Is your cat neglecting to use the litter-box? Check out some information as to why this might be happening and how you can fix the problem.
Excellent Prognosis Urination and defecation outside the litterbox is the most common feline behavior problem. Many cats are given up because of house-soiling problems. Most of the time this is unnecessary. The prognosis for cats with problems like Malachy’s is excellent. Between 70 percent and 75 percent of litterbox problems are cured by simple treatments like the one Tish employed with Malachy. If your cat begins to urinate or defecate outside the box, see your veterinarian first. He or she will rule out medical causes. If the problem is considered to be a behavioral one, ask for a referral to a cat behavior specialist.
The Grass Is Always Greener? After learning Malachy’s history, I felt the cat was just not happy with the present state of his litterboxes and was looking for alternatives. Like many Persians, he spent more time pawing the sides of the litterbox than scratching in the litter. (Longhaired cats in general have a higher incidence of litterbox problems. It may be that they don’t want to soil their long, flowing coats!)
Can I Train an Outdoor Cat to Use a Litterbox? - Vetstreet
With Cat Litterboxes, Size Matters - Vetstreet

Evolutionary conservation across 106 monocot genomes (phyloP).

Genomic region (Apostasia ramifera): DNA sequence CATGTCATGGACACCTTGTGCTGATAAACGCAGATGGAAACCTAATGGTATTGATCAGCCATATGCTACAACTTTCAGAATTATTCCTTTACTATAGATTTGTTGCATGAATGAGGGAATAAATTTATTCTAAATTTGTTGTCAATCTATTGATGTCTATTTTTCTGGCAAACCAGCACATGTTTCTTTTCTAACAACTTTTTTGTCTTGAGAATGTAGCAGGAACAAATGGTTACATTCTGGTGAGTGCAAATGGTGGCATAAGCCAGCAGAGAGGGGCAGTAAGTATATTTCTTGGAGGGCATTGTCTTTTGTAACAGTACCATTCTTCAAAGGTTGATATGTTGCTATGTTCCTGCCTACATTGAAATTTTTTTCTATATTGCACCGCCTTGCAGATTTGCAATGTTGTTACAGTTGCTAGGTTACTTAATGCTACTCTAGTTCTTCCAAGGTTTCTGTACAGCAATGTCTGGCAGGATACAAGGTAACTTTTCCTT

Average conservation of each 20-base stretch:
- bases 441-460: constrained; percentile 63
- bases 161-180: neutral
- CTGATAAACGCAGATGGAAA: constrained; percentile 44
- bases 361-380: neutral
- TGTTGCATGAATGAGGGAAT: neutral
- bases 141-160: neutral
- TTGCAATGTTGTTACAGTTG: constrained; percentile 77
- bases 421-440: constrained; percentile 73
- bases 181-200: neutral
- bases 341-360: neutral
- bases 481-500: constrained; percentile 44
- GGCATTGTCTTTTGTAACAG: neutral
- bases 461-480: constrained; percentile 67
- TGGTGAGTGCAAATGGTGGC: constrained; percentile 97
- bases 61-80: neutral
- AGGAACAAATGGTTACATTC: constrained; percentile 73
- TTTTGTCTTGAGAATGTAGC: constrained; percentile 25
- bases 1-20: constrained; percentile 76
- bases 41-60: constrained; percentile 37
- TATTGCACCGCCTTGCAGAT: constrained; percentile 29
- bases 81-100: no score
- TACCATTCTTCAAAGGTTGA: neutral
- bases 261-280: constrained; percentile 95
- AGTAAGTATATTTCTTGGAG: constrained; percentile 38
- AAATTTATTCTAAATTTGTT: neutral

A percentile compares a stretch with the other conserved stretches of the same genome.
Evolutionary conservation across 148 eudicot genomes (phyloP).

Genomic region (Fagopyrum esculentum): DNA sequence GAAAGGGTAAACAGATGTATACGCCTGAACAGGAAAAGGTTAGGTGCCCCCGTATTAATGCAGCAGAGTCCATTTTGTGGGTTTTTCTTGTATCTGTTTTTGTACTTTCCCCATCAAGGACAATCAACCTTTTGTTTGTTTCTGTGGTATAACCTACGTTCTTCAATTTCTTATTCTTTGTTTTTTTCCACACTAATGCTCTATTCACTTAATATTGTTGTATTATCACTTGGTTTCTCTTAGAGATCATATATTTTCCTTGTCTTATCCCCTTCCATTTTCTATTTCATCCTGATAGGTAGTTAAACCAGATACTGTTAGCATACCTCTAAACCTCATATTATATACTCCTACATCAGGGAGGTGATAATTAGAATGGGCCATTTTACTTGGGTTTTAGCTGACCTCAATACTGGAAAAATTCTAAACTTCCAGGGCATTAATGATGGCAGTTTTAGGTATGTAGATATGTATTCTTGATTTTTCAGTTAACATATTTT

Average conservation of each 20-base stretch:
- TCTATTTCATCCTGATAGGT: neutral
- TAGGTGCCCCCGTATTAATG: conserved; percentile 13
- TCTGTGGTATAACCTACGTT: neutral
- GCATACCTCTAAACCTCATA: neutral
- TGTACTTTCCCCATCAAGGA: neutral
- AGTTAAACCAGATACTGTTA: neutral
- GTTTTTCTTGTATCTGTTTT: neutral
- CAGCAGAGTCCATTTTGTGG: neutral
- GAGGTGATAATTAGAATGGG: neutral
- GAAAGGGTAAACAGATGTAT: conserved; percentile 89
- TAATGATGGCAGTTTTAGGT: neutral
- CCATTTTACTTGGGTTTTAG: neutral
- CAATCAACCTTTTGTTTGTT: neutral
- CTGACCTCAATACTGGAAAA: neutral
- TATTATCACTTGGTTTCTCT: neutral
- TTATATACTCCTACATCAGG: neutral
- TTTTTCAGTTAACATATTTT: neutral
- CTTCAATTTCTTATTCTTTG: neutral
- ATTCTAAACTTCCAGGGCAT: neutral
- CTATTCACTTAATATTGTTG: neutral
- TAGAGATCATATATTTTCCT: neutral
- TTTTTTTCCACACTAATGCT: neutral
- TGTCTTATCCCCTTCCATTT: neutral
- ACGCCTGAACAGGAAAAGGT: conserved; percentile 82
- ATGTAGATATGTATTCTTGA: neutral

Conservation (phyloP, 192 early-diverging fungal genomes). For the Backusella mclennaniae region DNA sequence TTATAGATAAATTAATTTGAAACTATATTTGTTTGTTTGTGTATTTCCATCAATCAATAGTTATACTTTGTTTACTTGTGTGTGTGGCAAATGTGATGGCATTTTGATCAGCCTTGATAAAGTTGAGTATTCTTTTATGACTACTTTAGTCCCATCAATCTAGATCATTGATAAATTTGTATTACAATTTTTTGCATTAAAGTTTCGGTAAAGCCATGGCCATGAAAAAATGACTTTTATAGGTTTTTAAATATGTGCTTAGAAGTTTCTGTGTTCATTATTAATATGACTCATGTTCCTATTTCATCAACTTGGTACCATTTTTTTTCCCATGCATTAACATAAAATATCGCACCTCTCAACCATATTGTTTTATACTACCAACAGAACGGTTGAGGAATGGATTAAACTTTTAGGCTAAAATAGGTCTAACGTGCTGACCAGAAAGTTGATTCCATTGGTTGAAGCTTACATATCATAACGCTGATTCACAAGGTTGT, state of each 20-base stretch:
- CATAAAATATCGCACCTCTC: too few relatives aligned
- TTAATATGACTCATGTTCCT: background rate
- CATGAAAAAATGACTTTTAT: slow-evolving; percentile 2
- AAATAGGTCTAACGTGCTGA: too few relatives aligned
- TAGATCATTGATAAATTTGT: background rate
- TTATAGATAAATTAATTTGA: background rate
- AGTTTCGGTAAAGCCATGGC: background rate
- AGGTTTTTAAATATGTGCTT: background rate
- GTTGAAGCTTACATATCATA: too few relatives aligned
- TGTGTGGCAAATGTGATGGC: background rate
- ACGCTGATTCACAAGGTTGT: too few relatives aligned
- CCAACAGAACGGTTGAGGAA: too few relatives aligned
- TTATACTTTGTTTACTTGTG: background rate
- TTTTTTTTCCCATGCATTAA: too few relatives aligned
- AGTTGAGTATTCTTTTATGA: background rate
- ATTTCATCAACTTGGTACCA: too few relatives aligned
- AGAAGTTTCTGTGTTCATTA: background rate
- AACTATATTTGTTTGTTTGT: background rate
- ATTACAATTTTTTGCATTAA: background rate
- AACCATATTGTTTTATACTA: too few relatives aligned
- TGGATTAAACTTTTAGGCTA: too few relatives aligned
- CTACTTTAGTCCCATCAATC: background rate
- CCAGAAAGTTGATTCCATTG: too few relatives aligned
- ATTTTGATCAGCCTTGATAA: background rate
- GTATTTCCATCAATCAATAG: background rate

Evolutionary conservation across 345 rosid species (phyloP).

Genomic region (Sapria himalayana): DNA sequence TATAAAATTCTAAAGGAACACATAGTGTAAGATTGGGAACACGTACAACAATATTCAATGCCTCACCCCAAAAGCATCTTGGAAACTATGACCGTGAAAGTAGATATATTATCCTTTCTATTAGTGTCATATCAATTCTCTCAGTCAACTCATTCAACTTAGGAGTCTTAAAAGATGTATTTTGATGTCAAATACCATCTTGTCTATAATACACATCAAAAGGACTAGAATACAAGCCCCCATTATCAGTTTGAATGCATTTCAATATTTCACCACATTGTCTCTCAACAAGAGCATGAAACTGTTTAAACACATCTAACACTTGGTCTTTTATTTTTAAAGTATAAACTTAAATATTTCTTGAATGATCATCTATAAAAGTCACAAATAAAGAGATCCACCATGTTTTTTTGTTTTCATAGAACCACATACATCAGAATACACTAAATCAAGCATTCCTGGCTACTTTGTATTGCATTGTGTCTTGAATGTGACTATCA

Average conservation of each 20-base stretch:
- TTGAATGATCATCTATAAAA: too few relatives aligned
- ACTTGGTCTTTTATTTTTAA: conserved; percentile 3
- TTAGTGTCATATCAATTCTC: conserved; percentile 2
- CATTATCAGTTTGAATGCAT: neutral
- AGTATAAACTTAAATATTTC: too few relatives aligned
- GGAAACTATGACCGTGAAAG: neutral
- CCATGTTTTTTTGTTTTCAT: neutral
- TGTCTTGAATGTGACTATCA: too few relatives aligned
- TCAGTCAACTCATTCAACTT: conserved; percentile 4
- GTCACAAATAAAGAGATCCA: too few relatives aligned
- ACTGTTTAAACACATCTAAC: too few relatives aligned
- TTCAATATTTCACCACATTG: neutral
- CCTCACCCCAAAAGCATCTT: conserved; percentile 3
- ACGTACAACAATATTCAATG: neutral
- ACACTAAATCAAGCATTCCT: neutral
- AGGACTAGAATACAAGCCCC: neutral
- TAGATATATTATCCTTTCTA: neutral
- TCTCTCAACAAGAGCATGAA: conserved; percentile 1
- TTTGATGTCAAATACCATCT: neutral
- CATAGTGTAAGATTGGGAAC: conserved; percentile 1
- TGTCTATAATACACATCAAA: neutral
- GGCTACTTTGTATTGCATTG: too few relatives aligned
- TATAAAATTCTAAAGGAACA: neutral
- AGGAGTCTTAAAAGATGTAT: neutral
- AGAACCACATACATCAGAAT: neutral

A. is one of the biggest concerns when transitioning an outdoor-only cat to the indoors. However, most can be litterbox trained in a few simple steps, with minimal hassle. Choose a box that your cat will actually use. Too often, cat owners opt for to the human eye, such as those that are covered. However, covered boxes can be frightening to cats, as they hinder any chance of escape and leave a cat vulnerable. Covered boxes also contain all of the scent, which may prompt a cat to use another place with less offensive odors. A self-scooping litterbox may be tempting, but the electronic sounds can scare more timid cats, which discourages their use. While some cats are fine with covered or self-scooping boxes, many do best with uncovered litterboxes. Some cats prefer a larger area to eliminate in than most cat boxes provide; for these cats, using a fairly big plastic storage box that’s approximately 6 inches in height can be a good solution. However, for a middle-aged cat, who may have joint disease, you will need to cut one or more of the sides down in order to allow her to get in and out of the more easily. Every house should have one litterbox per cat, plus one. Get two boxes for your new cat and place both boxes in locations that your cat likely is going to want to go: one by the door leading to outside where she would normally eliminate and one in a more private area. Some cats prefer litterboxes that are more hidden, so placing one behind a cat-safe plant or other barrier can help her feel more secure. In order to be sure your cat uses the box and not the plant as her bathroom, temporarily cover the plant's soil with pieces of tin foil.There are complex and simple electronic litter-box devices too. One innovative model attaches to sewer systems and is outfitted with heaters and blowers, others plug into electrical wall outlets and automatically clean cat litter with little rakes. Some are built to be invisible and blend in with the decor. They are artfully designed so that they double as coffee tables, elaborately decorated cabinets or look like modern trash cans. Designer litter boxes fill a need, .